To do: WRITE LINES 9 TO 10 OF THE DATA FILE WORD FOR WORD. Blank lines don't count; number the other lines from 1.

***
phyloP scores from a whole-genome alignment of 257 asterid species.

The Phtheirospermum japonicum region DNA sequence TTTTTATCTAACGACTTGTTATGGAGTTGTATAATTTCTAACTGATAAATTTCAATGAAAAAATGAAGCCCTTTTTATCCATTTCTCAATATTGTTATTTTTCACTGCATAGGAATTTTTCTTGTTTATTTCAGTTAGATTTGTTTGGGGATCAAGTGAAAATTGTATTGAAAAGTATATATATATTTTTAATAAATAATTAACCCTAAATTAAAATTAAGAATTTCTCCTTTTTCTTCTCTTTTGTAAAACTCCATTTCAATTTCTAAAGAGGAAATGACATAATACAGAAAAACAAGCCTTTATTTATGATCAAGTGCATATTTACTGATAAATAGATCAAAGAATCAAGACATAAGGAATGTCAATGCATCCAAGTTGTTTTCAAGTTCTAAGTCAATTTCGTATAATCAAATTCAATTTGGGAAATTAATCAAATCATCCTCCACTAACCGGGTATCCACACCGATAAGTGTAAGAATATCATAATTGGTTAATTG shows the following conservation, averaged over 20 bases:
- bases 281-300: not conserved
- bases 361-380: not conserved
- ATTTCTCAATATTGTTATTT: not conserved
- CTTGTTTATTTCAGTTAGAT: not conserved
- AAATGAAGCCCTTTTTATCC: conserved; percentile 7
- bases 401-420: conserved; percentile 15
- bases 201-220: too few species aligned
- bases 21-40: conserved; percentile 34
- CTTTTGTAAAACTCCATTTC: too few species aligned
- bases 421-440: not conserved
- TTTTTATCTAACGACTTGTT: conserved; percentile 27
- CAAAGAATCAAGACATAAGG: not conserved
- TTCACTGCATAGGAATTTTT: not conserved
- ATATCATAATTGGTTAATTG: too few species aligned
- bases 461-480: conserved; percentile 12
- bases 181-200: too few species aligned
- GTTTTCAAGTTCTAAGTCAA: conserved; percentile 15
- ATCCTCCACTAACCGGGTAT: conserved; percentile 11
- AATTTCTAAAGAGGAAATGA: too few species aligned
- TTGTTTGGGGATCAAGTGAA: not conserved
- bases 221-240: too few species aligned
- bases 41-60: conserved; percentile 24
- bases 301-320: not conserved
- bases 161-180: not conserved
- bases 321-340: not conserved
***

- bases 201-220: too few species aligned
- bases 21-40: conserved; percentile 34